NHS funding an issue?

Will NHS funding keep taking a larger share of the budget?

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Does the government need to change the way the NHS is funded?

By Joe Harker

The National Institute of Economic and Social Research has told chancellor of the exchequer Philip Hammond that he needs to overhaul the tax system and find a new way to raise more money for the NHS. They have warned him that the UK will be unable to balance the books in future years unless it is able to raise more money, as an ageing population will require more money spent on health.

A report from the Institute of Fiscal Studies showed that health spending has risen from 23 per cent of public service spending in 2000 to 29 per cent in 2010 and is projected to increase to 38 per cent by 2023-24. It is eating up more of the government's budget and will continue to increase as the population grows and ages. Other public services are feeling the squeeze as more money is needed for the NHS.

Andy Cowper of the Health Service Journal has pointed out that the extra money the government has set aside for the NHS in the most recent budget has come from borrowing. He also argues that the UK's low predicted rate of GDP growth is a concern as it means the economy will not grow enough to accommodate the required increase in spending.

The Spectator argues that "Britain became a health service with a country attached to it". They believe it will continue to gobble up a larger portion of public spending at the detriment of other departments who still need to make cuts. They also argue that money spent on the NHS needs to be put towards modernising it, suggesting a hospital visit "can often feel like a bizarre throwback to a pre-computer age".

Writing in The Times, Madeline Grant argues that people are kidding themselves over the NHS and must accept that it needs change. The NHS needs more money and will continue to do so, but the country needs to find that money and work out how it can fund the health service. Just throwing money at it may not be the solution, as it will require ever increasing payments that eat up more public spending.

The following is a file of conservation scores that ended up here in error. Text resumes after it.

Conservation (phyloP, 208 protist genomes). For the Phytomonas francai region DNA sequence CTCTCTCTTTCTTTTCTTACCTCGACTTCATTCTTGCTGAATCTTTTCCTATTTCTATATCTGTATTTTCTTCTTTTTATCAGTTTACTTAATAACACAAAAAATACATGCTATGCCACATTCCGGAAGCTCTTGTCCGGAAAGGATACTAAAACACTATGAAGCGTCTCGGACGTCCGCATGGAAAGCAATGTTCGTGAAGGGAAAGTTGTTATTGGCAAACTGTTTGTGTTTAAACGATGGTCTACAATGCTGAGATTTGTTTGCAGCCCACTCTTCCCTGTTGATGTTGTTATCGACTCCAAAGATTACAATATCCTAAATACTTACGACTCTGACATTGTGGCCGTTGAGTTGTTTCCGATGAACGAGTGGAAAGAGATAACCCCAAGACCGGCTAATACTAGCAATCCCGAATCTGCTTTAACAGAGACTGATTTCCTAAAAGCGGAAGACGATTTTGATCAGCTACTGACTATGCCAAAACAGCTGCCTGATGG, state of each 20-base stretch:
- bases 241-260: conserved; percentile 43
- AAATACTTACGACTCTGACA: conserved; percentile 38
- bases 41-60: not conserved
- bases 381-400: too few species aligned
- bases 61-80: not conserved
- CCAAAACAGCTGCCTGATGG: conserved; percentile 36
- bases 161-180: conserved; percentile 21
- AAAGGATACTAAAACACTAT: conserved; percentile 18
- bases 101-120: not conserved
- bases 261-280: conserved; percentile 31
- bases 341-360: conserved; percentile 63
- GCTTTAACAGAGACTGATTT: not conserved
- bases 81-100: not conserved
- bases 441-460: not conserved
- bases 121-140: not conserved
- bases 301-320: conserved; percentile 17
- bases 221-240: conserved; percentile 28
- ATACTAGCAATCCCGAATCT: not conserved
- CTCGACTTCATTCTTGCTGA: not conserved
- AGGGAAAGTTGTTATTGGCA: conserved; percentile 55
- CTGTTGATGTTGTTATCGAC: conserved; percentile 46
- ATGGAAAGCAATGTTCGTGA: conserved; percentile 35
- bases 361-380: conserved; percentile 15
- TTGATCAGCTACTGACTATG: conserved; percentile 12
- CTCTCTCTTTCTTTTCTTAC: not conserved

Increasing taxes may be the only option available to the government, and is something the British public actually agree with. People rarely welcome increases in tax but the public understand that the NHS needs more money and are willing to contribute to ensure the future of public health.

However, there was nothing in the most recent budget that suggested there would be tax increases to help the NHS. Instead he announced a tax cut that will benefit richer people more. There needs to be more money made available, how long until the government actually does something that treats the symptom and not the cause?

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The Times

Health spending and our 'inefficient' NHS

Sir, Madeline Grant ("Let's stop kidding ourselves about the NHS", Comment, Nov 1) is right that we need a new political debate about health in our country, but how we fund health spending is not the most pressing issue. Given that a great deal of the increasing NHS caseload results from factors that are to some extent within our control (alcohol-related illness, obesity, inactivity and so on) it would be entirely feasible for the government to set a long-term target for reducing spending on the NHS while we as a nation become fitter, healthier and less dependent on medical support.

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